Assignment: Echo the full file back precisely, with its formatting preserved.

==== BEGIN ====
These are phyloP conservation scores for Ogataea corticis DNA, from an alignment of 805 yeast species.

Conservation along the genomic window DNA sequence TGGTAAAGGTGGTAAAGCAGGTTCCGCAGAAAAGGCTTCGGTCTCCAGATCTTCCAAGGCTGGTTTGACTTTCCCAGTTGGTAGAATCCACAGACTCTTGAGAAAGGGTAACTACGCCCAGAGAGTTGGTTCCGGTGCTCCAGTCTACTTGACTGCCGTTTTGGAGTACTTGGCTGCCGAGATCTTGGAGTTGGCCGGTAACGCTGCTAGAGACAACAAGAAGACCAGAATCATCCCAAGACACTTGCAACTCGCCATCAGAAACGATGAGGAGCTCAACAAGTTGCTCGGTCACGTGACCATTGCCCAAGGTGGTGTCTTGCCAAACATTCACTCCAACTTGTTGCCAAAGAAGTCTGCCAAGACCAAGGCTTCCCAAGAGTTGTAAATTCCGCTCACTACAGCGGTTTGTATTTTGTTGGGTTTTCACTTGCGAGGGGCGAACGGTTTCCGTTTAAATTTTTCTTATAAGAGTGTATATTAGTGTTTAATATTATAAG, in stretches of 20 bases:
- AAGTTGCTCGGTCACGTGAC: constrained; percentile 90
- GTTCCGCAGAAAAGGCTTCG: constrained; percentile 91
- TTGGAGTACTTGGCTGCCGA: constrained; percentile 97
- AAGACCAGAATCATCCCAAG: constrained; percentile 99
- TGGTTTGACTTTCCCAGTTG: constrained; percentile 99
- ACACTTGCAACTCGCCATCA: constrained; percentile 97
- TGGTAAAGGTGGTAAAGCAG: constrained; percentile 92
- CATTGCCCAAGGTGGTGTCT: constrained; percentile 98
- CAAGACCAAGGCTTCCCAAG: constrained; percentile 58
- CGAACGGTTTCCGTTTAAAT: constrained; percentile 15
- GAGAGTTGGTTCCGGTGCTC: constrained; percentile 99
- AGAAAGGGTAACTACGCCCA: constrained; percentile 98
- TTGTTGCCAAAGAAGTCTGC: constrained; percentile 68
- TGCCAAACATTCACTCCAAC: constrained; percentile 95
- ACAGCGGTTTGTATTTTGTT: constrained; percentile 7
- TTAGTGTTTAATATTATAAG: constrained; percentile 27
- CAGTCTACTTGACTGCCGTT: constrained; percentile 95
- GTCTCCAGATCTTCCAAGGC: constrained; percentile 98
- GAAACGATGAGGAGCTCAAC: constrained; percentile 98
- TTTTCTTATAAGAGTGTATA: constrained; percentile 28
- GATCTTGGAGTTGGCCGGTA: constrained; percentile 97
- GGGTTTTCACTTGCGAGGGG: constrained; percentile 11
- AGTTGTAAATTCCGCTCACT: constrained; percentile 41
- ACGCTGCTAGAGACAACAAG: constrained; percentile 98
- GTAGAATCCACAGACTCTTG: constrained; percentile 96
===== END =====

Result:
These are phyloP conservation scores for Ogataea corticis DNA, from an alignment of 805 yeast species.

Conservation along the genomic window DNA sequence TGGTAAAGGTGGTAAAGCAGGTTCCGCAGAAAAGGCTTCGGTCTCCAGATCTTCCAAGGCTGGTTTGACTTTCCCAGTTGGTAGAATCCACAGACTCTTGAGAAAGGGTAACTACGCCCAGAGAGTTGGTTCCGGTGCTCCAGTCTACTTGACTGCCGTTTTGGAGTACTTGGCTGCCGAGATCTTGGAGTTGGCCGGTAACGCTGCTAGAGACAACAAGAAGACCAGAATCATCCCAAGACACTTGCAACTCGCCATCAGAAACGATGAGGAGCTCAACAAGTTGCTCGGTCACGTGACCATTGCCCAAGGTGGTGTCTTGCCAAACATTCACTCCAACTTGTTGCCAAAGAAGTCTGCCAAGACCAAGGCTTCCCAAGAGTTGTAAATTCCGCTCACTACAGCGGTTTGTATTTTGTTGGGTTTTCACTTGCGAGGGGCGAACGGTTTCCGTTTAAATTTTTCTTATAAGAGTGTATATTAGTGTTTAATATTATAAG, in stretches of 20 bases:
- AAGTTGCTCGGTCACGTGAC: constrained; percentile 90
- GTTCCGCAGAAAAGGCTTCG: constrained; percentile 91
- TTGGAGTACTTGGCTGCCGA: constrained; percentile 97
- AAGACCAGAATCATCCCAAG: constrained; percentile 99
- TGGTTTGACTTTCCCAGTTG: constrained; percentile 99
- ACACTTGCAACTCGCCATCA: constrained; percentile 97
- TGGTAAAGGTGGTAAAGCAG: constrained; percentile 92
- CATTGCCCAAGGTGGTGTCT: constrained; percentile 98
- CAAGACCAAGGCTTCCCAAG: constrained; percentile 58
- CGAACGGTTTCCGTTTAAAT: constrained; percentile 15
- GAGAGTTGGTTCCGGTGCTC: constrained; percentile 99
- AGAAAGGGTAACTACGCCCA: constrained; percentile 98
- TTGTTGCCAAAGAAGTCTGC: constrained; percentile 68
- TGCCAAACATTCACTCCAAC: constrained; percentile 95
- ACAGCGGTTTGTATTTTGTT: constrained; percentile 7
- TTAGTGTTTAATATTATAAG: constrained; percentile 27
- CAGTCTACTTGACTGCCGTT: constrained; percentile 95
- GTCTCCAGATCTTCCAAGGC: constrained; percentile 98
- GAAACGATGAGGAGCTCAAC: constrained; percentile 98
- TTTTCTTATAAGAGTGTATA: constrained; percentile 28
- GATCTTGGAGTTGGCCGGTA: constrained; percentile 97
- GGGTTTTCACTTGCGAGGGG: constrained; percentile 11
- AGTTGTAAATTCCGCTCACT: constrained; percentile 41
- ACGCTGCTAGAGACAACAAG: constrained; percentile 98
- GTAGAATCCACAGACTCTTG: constrained; percentile 96